“Haunting in its graphic descriptions and photographs of atrocities, [this] book deserves a wide audience.”—International History Review

“Deeply researched and carefully crafted. . . . The amazing photographs that accompany his narrative recapture the sheer horror of the war’s very first days.”—Slavic Review

“Adds profoundly to the debate over the Wehrmacht’s complicity in war crimes and crimes against humanity.”—History: Reviews of New Books

“A powerful book and an apt documentation of an ethnic war of extreme brutality. . . . Essential reading.”—Library Journal

“A significant contribution to our understanding of World War II.”—American Historical Review

“Rossino’s fine study provides the ‘missing link’ between the traditional German expansionism of World War I and the ‘war of annihilation’ against the Soviet Union in 1941.”—Christopher Browning, author of Ordinary Men: Reserve Police Battalion 101 and the Final Solution in Poland

“An important work for anyone who wants to understand the war and the Wehrmacht’s evolving relationship with National Socialism.”—Geoffrey P. Megargee, author of Inside Hitler’s High Command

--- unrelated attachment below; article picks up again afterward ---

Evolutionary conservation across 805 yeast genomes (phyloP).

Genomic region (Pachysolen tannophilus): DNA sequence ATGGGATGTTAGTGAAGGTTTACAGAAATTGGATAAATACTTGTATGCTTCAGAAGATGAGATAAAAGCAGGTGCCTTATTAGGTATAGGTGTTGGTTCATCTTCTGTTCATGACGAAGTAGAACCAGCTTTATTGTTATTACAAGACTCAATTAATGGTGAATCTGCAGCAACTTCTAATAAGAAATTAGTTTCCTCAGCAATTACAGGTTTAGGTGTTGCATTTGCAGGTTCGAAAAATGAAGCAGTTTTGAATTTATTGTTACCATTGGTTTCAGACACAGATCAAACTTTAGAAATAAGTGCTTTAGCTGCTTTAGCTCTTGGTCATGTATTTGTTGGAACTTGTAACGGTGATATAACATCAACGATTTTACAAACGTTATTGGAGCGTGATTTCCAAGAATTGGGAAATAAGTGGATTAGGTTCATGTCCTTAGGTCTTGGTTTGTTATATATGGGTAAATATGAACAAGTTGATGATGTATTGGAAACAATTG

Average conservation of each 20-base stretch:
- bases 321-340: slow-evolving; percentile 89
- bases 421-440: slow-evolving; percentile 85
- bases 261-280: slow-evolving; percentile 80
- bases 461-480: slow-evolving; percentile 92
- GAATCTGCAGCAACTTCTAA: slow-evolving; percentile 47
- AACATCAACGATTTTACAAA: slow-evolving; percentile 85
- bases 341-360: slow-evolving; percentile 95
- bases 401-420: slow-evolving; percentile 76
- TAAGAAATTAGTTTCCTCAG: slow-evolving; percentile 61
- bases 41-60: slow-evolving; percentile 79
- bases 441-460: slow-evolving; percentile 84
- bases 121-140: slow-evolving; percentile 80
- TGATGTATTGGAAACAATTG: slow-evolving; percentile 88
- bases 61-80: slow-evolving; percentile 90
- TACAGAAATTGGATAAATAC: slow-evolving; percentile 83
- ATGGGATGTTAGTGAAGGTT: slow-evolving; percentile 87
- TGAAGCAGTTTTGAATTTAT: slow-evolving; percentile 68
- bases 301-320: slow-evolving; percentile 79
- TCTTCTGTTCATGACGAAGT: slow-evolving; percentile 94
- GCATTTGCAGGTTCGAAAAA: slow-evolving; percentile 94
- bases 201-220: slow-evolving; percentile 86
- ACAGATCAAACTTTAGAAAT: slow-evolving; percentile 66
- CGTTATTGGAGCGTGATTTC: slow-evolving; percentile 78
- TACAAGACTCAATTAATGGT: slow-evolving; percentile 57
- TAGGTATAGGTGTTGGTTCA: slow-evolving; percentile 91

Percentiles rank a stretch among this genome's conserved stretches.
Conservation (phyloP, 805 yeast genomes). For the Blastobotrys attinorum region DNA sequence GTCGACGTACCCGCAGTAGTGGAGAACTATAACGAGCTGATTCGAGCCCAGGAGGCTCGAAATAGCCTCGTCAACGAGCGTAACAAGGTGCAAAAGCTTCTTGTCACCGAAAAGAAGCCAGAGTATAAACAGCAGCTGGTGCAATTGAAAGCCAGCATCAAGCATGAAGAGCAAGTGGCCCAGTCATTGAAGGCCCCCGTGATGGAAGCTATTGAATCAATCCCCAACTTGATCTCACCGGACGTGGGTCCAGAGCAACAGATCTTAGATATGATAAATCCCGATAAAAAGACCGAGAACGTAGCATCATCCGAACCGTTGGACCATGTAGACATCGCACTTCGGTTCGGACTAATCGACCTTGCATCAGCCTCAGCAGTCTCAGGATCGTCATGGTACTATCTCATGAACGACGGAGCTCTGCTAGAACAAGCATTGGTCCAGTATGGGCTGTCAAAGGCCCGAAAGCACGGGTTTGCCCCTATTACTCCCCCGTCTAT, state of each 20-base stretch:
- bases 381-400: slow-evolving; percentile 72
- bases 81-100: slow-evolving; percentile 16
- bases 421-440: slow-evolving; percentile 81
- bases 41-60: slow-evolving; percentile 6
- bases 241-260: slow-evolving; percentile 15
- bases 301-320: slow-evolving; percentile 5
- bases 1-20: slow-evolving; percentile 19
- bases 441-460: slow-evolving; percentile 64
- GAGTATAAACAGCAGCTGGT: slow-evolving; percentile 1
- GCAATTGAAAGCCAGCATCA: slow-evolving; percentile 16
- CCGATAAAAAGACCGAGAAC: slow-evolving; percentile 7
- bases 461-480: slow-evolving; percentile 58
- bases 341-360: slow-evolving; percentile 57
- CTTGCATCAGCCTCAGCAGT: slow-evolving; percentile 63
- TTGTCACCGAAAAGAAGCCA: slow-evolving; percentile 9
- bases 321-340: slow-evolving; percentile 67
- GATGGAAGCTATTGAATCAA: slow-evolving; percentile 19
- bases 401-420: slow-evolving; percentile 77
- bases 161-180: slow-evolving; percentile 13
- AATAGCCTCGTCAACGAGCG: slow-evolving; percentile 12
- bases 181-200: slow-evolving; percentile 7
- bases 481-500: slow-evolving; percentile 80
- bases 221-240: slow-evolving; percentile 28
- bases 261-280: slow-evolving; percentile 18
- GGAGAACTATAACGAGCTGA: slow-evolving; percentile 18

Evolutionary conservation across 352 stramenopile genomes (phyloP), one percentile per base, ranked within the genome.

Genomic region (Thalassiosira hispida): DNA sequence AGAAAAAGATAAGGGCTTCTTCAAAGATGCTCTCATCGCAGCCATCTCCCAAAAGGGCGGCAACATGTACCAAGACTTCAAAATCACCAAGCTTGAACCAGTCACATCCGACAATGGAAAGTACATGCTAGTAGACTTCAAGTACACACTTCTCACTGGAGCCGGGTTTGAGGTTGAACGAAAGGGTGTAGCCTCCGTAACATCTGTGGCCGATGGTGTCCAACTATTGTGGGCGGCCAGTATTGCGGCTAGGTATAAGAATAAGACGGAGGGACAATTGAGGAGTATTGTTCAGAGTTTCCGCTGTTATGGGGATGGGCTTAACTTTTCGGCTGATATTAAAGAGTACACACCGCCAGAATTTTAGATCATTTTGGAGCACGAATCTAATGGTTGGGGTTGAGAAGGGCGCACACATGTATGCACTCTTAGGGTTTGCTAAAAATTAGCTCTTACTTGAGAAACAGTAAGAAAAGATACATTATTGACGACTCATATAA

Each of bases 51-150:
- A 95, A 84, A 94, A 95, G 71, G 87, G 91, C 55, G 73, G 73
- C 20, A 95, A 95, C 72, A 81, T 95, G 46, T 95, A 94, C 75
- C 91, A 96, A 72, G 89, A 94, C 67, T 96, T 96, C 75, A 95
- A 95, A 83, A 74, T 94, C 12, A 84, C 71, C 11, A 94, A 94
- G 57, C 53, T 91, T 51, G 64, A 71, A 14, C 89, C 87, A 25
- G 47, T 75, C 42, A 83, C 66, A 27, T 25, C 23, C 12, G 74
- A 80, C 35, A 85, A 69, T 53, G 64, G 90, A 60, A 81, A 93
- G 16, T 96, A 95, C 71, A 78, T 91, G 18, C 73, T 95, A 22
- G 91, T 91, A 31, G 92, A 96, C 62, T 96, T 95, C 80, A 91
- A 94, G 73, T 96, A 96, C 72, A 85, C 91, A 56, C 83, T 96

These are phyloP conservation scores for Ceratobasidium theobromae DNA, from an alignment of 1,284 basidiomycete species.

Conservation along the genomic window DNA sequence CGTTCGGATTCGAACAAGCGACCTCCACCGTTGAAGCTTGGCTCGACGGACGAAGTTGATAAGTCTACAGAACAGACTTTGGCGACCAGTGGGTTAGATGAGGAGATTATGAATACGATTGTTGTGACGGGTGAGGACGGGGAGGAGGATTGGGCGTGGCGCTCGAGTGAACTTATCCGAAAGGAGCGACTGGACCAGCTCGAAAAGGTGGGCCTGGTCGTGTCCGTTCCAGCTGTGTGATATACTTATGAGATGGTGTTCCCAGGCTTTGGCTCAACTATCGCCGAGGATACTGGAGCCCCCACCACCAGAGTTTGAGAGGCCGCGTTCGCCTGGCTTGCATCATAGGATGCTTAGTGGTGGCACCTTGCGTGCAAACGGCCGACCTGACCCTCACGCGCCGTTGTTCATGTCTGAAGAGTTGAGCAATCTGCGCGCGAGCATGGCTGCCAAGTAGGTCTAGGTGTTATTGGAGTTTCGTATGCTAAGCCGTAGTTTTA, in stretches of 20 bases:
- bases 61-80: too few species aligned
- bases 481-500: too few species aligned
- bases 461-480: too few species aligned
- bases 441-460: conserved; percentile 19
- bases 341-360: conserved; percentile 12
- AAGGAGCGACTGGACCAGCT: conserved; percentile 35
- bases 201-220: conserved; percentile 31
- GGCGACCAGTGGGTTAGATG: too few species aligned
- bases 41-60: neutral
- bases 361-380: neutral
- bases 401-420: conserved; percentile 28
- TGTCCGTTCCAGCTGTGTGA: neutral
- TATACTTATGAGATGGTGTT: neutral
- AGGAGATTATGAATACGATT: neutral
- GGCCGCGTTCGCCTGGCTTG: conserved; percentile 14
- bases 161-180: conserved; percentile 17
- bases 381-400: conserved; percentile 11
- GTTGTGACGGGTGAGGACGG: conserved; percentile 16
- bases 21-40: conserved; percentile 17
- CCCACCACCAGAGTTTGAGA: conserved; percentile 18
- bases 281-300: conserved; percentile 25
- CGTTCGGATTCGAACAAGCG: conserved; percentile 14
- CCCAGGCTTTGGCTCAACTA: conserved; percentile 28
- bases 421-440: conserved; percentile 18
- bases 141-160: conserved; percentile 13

2 thoughts on “Hitler Strikes Poland

  1. I recently bought a copy of this book and read selectivley in it. Well-researched, with an important over-arching thesis: that of German cruelty in the 1939 Polish campaign, as based on ideology and several other factors (as delineated in the conclusion). I wonder if it received some (in my view unjustified) negative critique from Zionists, who at times seem to be almost hijacking the Holocaust. Great book!

    • Hi John,

      Thanks for your comment. Actually, the majority of criticism I received came from Polish nationalists who did not like the fact that I simply recounted what the German records said. Namely, that Polish riflemen (uniformed and otherwise) sniped at German columns from behind the front. The Germans then used this as a pretext for embarking on brutal reprisals – exactly as they did in the Balkans and USSR a couple of years later. My work attempted to put all of this into context. Of course Poles sniped at German soldiers. What self-respecting patriot wouldn’t fire on an enemy invader in any country? Furthermore, many thousands of Polish troops became separated from their units as a result of the German Army’s rapid movements. This is the “Blitzkrieg” element mentioned in the title. My argument runs that the absence of a formally defined front line caused by blitz tactics opened the civilian population to violent reprisals from German troops conditioned to think of them as sub-humans. The point isn’t that Poles should or should not have fired on German troops. It is, rather, that German behavior in response was far more vicious than anyone expected and provided a perfect setting for SS and police units to carry out more ideologically motivated shootings.

      As for scholars focused on the Jewish experience, I don’t recall receiving much criticism from them. The evidence plainly shows that SS terror operations were intended to drive as many Jews out of occupied Poland as possible, not necessarily to murder them wholesale as began to happen in 1941.